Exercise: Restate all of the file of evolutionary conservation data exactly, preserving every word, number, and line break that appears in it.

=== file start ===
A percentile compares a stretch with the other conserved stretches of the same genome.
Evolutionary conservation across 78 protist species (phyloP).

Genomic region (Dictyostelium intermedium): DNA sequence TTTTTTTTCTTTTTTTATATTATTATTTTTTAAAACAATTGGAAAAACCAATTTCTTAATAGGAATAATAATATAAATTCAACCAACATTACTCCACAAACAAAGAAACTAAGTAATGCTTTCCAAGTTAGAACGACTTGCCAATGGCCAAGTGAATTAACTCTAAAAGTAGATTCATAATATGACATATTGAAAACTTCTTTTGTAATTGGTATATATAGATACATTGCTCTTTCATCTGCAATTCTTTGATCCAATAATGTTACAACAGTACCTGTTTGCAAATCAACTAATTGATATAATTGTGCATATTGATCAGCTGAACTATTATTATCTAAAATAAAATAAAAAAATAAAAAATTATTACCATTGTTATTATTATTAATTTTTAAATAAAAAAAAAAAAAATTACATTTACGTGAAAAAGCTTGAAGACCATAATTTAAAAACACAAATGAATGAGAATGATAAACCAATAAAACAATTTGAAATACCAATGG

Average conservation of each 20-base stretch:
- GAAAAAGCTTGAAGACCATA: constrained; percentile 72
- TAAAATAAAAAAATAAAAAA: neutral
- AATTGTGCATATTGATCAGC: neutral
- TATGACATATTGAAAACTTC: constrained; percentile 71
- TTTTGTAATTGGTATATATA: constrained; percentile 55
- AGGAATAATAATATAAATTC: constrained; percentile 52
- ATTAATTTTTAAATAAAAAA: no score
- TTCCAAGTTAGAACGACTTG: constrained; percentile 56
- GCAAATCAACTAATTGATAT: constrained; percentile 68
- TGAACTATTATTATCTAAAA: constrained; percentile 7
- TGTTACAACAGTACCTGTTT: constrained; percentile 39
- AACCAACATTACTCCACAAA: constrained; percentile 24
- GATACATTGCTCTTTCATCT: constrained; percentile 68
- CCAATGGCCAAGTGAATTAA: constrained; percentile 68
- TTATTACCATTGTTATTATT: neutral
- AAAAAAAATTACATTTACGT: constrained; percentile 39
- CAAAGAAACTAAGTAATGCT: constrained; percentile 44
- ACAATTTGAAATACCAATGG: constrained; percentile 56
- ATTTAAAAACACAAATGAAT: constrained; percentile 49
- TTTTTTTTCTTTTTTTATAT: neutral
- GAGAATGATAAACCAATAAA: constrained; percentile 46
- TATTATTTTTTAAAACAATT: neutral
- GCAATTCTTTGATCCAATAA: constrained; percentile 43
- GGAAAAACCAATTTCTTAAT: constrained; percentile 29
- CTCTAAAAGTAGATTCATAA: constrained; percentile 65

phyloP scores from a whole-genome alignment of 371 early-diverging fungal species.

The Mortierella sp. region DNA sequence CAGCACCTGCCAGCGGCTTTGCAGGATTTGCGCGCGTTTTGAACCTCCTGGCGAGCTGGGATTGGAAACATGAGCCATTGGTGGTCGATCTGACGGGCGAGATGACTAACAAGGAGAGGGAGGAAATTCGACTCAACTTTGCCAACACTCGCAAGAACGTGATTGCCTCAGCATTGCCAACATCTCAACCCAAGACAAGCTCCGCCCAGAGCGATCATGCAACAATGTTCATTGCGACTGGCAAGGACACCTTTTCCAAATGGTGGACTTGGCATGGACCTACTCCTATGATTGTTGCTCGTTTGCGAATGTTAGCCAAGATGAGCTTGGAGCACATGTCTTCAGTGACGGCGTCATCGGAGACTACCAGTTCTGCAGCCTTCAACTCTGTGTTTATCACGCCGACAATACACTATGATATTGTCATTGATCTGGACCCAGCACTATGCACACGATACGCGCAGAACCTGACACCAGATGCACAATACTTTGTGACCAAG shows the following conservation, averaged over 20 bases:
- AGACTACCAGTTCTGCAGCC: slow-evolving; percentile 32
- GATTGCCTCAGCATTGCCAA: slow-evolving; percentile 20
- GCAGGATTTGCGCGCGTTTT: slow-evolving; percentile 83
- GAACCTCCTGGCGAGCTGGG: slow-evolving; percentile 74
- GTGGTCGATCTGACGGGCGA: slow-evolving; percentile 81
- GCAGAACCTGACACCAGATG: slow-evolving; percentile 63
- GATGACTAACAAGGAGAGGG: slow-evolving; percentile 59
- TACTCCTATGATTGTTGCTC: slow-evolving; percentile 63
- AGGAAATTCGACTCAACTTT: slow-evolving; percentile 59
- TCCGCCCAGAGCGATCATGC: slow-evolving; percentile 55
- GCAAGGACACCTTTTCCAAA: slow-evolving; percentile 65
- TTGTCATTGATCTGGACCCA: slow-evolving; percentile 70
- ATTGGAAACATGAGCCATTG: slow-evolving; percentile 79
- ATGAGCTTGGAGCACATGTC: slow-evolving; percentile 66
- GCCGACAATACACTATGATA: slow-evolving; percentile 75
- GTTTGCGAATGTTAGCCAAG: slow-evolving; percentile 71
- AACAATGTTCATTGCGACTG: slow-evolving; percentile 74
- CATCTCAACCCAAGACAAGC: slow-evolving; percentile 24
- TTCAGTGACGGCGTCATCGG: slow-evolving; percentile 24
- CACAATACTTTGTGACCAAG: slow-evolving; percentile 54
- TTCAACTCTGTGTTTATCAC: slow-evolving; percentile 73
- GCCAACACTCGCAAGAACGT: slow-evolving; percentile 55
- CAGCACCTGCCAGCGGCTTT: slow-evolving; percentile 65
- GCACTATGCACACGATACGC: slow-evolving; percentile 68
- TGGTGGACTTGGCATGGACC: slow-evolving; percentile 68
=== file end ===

A percentile compares a stretch with the other conserved stretches of the same genome.
Evolutionary conservation across 78 protist species (phyloP).

Genomic region (Dictyostelium intermedium): DNA sequence TTTTTTTTCTTTTTTTATATTATTATTTTTTAAAACAATTGGAAAAACCAATTTCTTAATAGGAATAATAATATAAATTCAACCAACATTACTCCACAAACAAAGAAACTAAGTAATGCTTTCCAAGTTAGAACGACTTGCCAATGGCCAAGTGAATTAACTCTAAAAGTAGATTCATAATATGACATATTGAAAACTTCTTTTGTAATTGGTATATATAGATACATTGCTCTTTCATCTGCAATTCTTTGATCCAATAATGTTACAACAGTACCTGTTTGCAAATCAACTAATTGATATAATTGTGCATATTGATCAGCTGAACTATTATTATCTAAAATAAAATAAAAAAATAAAAAATTATTACCATTGTTATTATTATTAATTTTTAAATAAAAAAAAAAAAAATTACATTTACGTGAAAAAGCTTGAAGACCATAATTTAAAAACACAAATGAATGAGAATGATAAACCAATAAAACAATTTGAAATACCAATGG

Average conservation of each 20-base stretch:
- GAAAAAGCTTGAAGACCATA: constrained; percentile 72
- TAAAATAAAAAAATAAAAAA: neutral
- AATTGTGCATATTGATCAGC: neutral
- TATGACATATTGAAAACTTC: constrained; percentile 71
- TTTTGTAATTGGTATATATA: constrained; percentile 55
- AGGAATAATAATATAAATTC: constrained; percentile 52
- ATTAATTTTTAAATAAAAAA: no score
- TTCCAAGTTAGAACGACTTG: constrained; percentile 56
- GCAAATCAACTAATTGATAT: constrained; percentile 68
- TGAACTATTATTATCTAAAA: constrained; percentile 7
- TGTTACAACAGTACCTGTTT: constrained; percentile 39
- AACCAACATTACTCCACAAA: constrained; percentile 24
- GATACATTGCTCTTTCATCT: constrained; percentile 68
- CCAATGGCCAAGTGAATTAA: constrained; percentile 68
- TTATTACCATTGTTATTATT: neutral
- AAAAAAAATTACATTTACGT: constrained; percentile 39
- CAAAGAAACTAAGTAATGCT: constrained; percentile 44
- ACAATTTGAAATACCAATGG: constrained; percentile 56
- ATTTAAAAACACAAATGAAT: constrained; percentile 49
- TTTTTTTTCTTTTTTTATAT: neutral
- GAGAATGATAAACCAATAAA: constrained; percentile 46
- TATTATTTTTTAAAACAATT: neutral
- GCAATTCTTTGATCCAATAA: constrained; percentile 43
- GGAAAAACCAATTTCTTAAT: constrained; percentile 29
- CTCTAAAAGTAGATTCATAA: constrained; percentile 65

phyloP scores from a whole-genome alignment of 371 early-diverging fungal species.

The Mortierella sp. region DNA sequence CAGCACCTGCCAGCGGCTTTGCAGGATTTGCGCGCGTTTTGAACCTCCTGGCGAGCTGGGATTGGAAACATGAGCCATTGGTGGTCGATCTGACGGGCGAGATGACTAACAAGGAGAGGGAGGAAATTCGACTCAACTTTGCCAACACTCGCAAGAACGTGATTGCCTCAGCATTGCCAACATCTCAACCCAAGACAAGCTCCGCCCAGAGCGATCATGCAACAATGTTCATTGCGACTGGCAAGGACACCTTTTCCAAATGGTGGACTTGGCATGGACCTACTCCTATGATTGTTGCTCGTTTGCGAATGTTAGCCAAGATGAGCTTGGAGCACATGTCTTCAGTGACGGCGTCATCGGAGACTACCAGTTCTGCAGCCTTCAACTCTGTGTTTATCACGCCGACAATACACTATGATATTGTCATTGATCTGGACCCAGCACTATGCACACGATACGCGCAGAACCTGACACCAGATGCACAATACTTTGTGACCAAG shows the following conservation, averaged over 20 bases:
- AGACTACCAGTTCTGCAGCC: slow-evolving; percentile 32
- GATTGCCTCAGCATTGCCAA: slow-evolving; percentile 20
- GCAGGATTTGCGCGCGTTTT: slow-evolving; percentile 83
- GAACCTCCTGGCGAGCTGGG: slow-evolving; percentile 74
- GTGGTCGATCTGACGGGCGA: slow-evolving; percentile 81
- GCAGAACCTGACACCAGATG: slow-evolving; percentile 63
- GATGACTAACAAGGAGAGGG: slow-evolving; percentile 59
- TACTCCTATGATTGTTGCTC: slow-evolving; percentile 63
- AGGAAATTCGACTCAACTTT: slow-evolving; percentile 59
- TCCGCCCAGAGCGATCATGC: slow-evolving; percentile 55
- GCAAGGACACCTTTTCCAAA: slow-evolving; percentile 65
- TTGTCATTGATCTGGACCCA: slow-evolving; percentile 70
- ATTGGAAACATGAGCCATTG: slow-evolving; percentile 79
- ATGAGCTTGGAGCACATGTC: slow-evolving; percentile 66
- GCCGACAATACACTATGATA: slow-evolving; percentile 75
- GTTTGCGAATGTTAGCCAAG: slow-evolving; percentile 71
- AACAATGTTCATTGCGACTG: slow-evolving; percentile 74
- CATCTCAACCCAAGACAAGC: slow-evolving; percentile 24
- TTCAGTGACGGCGTCATCGG: slow-evolving; percentile 24
- CACAATACTTTGTGACCAAG: slow-evolving; percentile 54
- TTCAACTCTGTGTTTATCAC: slow-evolving; percentile 73
- GCCAACACTCGCAAGAACGT: slow-evolving; percentile 55
- CAGCACCTGCCAGCGGCTTT: slow-evolving; percentile 65
- GCACTATGCACACGATACGC: slow-evolving; percentile 68
- TGGTGGACTTGGCATGGACC: slow-evolving; percentile 68